Bad Religion's Brian Baker: 10 Albums That Changed My Life

Brian Baker
(Image credit: Corey Perrine/Getty Images)

A child prodigy guitarist who once played on stage with Santana, Brian Baker joined Minor Threat in 1980 at the age of just 15.

The Washington DC band already had a guitarist in Lyle Preslar, so the teenager made do with bass, later switching to guitar when the band expanded to a quintet on 1983's Out Of Step album. Despite their entire discography famously clocking in at under 48 minutes, Minor Threat remain notable as hardcore pioneers alongside Bad Brains and Black Flag. 

Following their split in 1983, Baker served time with The Meatmen (Tesco Vee’s notoriously transgressive punks), Glenn Danzig's Samhain, Doggy Style, Government Issue, Dag Nasty and major label hard rock outfit, Junkyard, before turning down the offer of touring guitarist with REM in favour of joining Bad Religion in 1994 following the departure of founding guitarist Brett Gurewitz. He’s now recorded 10 albums with Bad Religion throughout 28 years with the band. 

Most recently, the guitarist recorded the debut album Rat Beat with his Asbury Park beach community neighbours who make up the retro 80s punk side project Beach Rats: Ari Katz of Lifetime on vocals, Danny Windas of Let It Burn on drums and Bouncing Souls’ guitarist Pete Steinkopf and bassist Bryan Keinlen.

Louder line break

The Ruts – The Crack (1979)

"I wasn't made aware of it until maybe 1980 when I went punk. I heard it in context with a lot of those first bands that I was attracted to – like The Damned and US bands like Black Flag and Circle Jerks. But there was something about The Ruts which was just so precise. The performances were so strong.

"At the time, I didn't really know that [guitarist] Paul Fox was kind of doing Mick Ronson because I didn't really know who Mick Ronson was. That style of guitar playing and the fact that this was a punk band, but they didn't look really punk. Segs and Ruffy had that jazz-based technicality in their playing, yet it's still a punk band because of [vocalist] Malcolm Owen. It just hit all the buttons for me."

The Damned – Machine Gun Etiquette (1979)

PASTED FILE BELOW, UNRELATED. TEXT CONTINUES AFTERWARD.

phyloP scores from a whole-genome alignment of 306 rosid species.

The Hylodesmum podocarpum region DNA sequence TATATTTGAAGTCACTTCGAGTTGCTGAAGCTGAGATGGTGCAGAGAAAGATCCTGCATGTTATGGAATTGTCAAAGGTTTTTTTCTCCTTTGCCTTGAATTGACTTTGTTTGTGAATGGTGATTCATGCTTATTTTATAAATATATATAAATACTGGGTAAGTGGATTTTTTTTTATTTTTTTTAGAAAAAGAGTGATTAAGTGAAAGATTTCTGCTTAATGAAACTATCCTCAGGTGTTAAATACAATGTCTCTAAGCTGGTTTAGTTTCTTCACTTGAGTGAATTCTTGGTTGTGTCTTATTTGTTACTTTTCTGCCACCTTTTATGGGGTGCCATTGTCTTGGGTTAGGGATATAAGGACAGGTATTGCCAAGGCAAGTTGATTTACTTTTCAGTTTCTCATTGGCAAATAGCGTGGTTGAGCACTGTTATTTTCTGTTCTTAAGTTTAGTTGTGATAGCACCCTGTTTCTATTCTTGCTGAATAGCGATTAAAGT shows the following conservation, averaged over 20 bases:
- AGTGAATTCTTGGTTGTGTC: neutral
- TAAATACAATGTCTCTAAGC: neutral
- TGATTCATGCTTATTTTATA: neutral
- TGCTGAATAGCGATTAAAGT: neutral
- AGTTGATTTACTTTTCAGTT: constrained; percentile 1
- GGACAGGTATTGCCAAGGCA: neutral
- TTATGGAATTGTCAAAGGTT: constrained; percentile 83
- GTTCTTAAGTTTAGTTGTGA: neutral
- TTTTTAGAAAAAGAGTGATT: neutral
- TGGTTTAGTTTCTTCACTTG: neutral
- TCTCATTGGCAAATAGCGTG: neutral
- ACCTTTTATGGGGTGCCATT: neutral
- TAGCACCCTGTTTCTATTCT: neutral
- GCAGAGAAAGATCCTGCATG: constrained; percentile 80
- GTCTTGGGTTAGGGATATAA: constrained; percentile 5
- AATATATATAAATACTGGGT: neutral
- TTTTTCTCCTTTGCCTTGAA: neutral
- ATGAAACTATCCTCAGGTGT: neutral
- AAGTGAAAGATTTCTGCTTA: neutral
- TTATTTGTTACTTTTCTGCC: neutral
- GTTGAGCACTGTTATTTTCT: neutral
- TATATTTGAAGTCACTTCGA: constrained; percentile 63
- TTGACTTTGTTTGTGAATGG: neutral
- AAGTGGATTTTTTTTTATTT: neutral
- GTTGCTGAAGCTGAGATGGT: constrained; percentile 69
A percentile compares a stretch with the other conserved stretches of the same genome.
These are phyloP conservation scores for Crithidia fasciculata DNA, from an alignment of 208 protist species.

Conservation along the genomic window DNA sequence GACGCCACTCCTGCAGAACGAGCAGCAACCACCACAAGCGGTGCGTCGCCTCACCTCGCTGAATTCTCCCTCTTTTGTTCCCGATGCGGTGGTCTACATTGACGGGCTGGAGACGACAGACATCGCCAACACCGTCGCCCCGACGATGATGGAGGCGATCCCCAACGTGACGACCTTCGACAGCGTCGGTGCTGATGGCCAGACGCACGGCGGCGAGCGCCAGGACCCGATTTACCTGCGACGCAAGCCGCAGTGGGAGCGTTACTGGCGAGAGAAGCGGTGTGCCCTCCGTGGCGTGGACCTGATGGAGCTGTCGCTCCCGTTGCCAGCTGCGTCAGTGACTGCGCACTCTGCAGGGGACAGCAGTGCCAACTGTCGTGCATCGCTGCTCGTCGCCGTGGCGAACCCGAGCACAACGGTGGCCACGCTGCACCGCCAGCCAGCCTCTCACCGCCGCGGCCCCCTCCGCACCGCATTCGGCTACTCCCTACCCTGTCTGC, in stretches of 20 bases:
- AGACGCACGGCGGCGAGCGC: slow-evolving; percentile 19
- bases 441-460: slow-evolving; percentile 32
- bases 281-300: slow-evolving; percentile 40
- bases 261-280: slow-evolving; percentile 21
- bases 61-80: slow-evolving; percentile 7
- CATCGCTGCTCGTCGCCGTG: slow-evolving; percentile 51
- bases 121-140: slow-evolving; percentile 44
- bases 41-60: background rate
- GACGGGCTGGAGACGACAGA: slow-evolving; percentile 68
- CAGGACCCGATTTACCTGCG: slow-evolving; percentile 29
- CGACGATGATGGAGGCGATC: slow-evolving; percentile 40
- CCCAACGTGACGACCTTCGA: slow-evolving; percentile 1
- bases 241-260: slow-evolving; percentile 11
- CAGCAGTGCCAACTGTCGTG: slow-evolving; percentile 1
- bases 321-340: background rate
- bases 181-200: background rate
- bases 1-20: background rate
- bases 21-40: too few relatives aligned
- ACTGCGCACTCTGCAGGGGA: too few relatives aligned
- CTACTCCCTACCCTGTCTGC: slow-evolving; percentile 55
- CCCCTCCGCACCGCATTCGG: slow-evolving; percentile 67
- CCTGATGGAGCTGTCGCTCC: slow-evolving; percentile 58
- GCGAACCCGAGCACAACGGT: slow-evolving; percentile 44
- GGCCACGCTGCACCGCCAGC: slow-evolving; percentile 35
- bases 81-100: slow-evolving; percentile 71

Because it’s the first Damned album I ever owned. It’s so wildly different to the first and second records. Captain Sensible is such a different guitar player to Brian James or even the second record with both Lu Edmonds and Brian James.

"It's so much more theatrical. The songs were so incredibly developed and there's so much guitar on it. No offence to The Clash, but Captain Sensible was all the guitarists that [Joe] Strummer and [Mick] Jones were – and more. Captain Sensible was my guy.”

AC/DC – Powerage (1978)

"It’s their best album. This was my rock guitar solo primer. I started playing guitar when I was eight in 1973 but I didn’t really start to get serious until about 1978 and that’s when Powerage appeared. So that was my first AC/DC exposure, then I became a fan of everything else by them subsequently.

"It's just the right record. It’s the right Bon Scott. There is a rawness to it – it sounds like it's recorded in a living room. There are lots of mistakes in it, it's just a real record. It still gives me chills when I hear it. It's how I first learned to play guitar solos – a little bit of George Harrison and a lot of Angus Young!

"But Malcolm Young is the real gem. When you become an AC/DC lunatic, you discover how important Malcolm is on the sonic spectrum and in Powerage you can clearly hear it. Because the guitars are so separated – you can really hear what he's doing and his tone."

ZZ Top – Tres Hombres (1973)